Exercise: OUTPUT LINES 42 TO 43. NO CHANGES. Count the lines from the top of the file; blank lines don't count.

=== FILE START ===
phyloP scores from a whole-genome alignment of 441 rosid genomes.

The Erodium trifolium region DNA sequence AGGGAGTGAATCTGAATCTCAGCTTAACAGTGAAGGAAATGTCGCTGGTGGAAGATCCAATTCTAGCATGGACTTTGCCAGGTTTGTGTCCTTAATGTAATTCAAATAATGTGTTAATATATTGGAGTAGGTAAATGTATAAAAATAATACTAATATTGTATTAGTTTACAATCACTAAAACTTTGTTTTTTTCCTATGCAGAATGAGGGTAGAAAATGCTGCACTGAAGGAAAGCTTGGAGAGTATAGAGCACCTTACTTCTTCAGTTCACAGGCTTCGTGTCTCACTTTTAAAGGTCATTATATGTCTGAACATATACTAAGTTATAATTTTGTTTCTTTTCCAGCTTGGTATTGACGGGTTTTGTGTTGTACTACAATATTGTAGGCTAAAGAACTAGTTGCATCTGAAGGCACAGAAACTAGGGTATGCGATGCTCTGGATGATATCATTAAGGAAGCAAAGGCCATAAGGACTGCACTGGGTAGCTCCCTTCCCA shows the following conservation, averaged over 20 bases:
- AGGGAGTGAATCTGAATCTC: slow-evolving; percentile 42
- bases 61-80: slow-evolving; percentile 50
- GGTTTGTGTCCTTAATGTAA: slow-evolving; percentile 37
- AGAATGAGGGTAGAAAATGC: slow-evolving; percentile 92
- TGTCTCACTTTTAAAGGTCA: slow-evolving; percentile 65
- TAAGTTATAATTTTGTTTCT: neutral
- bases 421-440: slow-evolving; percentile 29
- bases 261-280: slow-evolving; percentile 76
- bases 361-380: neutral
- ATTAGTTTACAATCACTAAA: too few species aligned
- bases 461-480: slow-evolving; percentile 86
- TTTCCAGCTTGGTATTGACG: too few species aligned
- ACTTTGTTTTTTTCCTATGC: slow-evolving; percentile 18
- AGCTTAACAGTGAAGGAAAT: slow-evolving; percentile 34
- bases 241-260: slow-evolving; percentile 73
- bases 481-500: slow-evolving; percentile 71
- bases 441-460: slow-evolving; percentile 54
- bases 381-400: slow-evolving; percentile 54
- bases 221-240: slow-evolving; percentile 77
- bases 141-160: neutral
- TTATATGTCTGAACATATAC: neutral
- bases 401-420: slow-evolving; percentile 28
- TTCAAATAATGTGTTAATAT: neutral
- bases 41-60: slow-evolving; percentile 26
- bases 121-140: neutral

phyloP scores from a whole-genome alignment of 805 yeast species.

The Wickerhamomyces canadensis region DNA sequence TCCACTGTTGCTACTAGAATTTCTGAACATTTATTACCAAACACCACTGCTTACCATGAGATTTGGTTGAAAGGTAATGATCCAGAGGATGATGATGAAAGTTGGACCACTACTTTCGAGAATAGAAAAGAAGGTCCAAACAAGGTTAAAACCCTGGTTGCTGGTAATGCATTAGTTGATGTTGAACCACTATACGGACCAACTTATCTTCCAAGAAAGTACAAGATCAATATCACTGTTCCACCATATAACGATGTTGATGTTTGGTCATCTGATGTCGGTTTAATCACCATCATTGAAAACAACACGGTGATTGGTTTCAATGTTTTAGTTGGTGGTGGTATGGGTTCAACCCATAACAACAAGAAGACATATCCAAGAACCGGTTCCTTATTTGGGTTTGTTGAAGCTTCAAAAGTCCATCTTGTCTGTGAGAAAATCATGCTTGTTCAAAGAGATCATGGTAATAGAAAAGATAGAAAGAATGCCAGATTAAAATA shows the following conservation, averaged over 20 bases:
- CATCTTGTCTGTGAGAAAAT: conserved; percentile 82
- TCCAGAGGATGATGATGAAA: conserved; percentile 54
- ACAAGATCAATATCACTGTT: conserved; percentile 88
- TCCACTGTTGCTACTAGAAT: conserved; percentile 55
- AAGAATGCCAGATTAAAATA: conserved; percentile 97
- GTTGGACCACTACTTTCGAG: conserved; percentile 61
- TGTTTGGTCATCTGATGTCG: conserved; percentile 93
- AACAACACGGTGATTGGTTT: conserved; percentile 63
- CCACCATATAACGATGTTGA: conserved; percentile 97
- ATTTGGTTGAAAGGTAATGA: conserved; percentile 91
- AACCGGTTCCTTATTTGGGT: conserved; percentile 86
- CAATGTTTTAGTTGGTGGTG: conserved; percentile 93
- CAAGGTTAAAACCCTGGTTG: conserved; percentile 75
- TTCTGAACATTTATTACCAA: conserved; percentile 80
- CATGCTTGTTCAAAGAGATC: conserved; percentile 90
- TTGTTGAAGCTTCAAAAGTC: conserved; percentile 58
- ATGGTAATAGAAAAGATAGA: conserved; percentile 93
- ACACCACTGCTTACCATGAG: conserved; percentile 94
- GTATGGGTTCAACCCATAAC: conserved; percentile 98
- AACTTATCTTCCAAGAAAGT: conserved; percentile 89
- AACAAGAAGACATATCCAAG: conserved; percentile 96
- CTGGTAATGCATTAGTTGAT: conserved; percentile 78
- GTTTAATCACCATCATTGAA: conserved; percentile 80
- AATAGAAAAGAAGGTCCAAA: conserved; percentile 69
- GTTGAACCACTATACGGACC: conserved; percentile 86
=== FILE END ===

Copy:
- CAAGGTTAAAACCCTGGTTG: conserved; percentile 75
- TTCTGAACATTTATTACCAA: conserved; percentile 80